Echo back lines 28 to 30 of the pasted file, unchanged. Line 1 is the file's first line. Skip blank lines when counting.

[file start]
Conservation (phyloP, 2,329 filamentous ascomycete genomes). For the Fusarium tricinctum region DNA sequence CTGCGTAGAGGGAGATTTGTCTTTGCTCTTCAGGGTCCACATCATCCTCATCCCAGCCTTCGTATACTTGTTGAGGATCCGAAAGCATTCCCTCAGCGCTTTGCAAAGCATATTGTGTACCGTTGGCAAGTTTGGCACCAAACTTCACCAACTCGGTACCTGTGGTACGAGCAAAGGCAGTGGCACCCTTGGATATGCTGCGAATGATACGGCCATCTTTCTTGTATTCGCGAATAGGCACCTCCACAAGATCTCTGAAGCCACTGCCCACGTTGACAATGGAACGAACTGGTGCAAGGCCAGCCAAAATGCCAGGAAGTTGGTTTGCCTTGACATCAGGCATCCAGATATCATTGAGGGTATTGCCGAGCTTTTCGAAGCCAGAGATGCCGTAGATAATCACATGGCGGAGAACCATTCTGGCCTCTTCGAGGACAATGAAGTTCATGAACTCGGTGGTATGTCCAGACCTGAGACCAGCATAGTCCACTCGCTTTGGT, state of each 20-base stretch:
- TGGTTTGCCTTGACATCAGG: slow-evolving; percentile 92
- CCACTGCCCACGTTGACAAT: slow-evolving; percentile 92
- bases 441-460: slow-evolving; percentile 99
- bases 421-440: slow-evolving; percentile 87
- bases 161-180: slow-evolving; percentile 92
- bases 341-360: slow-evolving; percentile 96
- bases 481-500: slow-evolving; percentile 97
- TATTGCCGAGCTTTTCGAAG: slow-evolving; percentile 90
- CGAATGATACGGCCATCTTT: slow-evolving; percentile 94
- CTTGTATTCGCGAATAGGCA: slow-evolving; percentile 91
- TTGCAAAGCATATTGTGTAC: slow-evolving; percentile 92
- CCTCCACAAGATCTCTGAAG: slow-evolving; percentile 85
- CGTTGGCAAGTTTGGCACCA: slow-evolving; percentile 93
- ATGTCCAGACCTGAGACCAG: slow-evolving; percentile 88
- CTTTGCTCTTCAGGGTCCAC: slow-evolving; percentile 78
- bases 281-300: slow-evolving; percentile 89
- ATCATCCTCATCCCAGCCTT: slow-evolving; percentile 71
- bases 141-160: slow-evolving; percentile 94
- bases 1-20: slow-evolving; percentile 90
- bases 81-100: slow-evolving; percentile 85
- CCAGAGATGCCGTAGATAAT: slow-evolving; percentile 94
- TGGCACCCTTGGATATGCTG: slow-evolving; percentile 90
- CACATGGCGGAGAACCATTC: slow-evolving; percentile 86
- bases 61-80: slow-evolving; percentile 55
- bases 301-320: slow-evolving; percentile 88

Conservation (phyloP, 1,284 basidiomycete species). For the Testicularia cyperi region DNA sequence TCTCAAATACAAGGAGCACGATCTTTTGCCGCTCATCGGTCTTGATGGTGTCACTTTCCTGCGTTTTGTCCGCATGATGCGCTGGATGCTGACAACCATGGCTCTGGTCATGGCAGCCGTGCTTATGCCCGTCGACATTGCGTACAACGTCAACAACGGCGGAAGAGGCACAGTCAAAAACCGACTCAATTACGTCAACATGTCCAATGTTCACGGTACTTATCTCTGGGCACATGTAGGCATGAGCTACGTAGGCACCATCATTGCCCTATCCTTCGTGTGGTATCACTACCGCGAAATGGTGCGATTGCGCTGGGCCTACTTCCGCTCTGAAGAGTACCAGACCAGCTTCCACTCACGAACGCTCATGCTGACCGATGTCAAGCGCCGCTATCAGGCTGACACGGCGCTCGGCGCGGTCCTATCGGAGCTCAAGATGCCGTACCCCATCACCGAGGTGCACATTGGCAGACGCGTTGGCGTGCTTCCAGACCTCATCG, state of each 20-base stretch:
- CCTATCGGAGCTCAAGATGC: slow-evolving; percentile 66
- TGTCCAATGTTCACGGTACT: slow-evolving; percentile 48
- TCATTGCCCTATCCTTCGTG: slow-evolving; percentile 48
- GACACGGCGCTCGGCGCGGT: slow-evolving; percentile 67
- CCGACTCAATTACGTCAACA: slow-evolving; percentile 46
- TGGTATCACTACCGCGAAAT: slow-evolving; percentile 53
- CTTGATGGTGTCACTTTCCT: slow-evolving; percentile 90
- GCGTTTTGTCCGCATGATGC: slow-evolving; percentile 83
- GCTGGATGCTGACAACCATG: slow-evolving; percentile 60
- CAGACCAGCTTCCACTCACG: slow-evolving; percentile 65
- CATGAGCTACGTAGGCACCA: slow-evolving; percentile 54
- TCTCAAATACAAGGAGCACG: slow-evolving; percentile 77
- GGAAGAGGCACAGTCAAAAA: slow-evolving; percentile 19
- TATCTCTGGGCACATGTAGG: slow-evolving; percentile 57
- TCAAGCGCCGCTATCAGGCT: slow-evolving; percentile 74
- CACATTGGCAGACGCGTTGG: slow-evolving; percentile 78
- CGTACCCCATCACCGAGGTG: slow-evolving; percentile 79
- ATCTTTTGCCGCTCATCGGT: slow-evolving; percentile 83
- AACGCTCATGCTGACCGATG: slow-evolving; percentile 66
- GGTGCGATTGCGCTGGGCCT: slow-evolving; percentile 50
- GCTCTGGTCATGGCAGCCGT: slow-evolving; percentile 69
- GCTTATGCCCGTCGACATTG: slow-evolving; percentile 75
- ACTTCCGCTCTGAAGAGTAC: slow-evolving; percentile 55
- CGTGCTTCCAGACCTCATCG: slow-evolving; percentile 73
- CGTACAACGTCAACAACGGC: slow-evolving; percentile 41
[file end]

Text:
- CCTATCGGAGCTCAAGATGC: slow-evolving; percentile 66
- TGTCCAATGTTCACGGTACT: slow-evolving; percentile 48
- TCATTGCCCTATCCTTCGTG: slow-evolving; percentile 48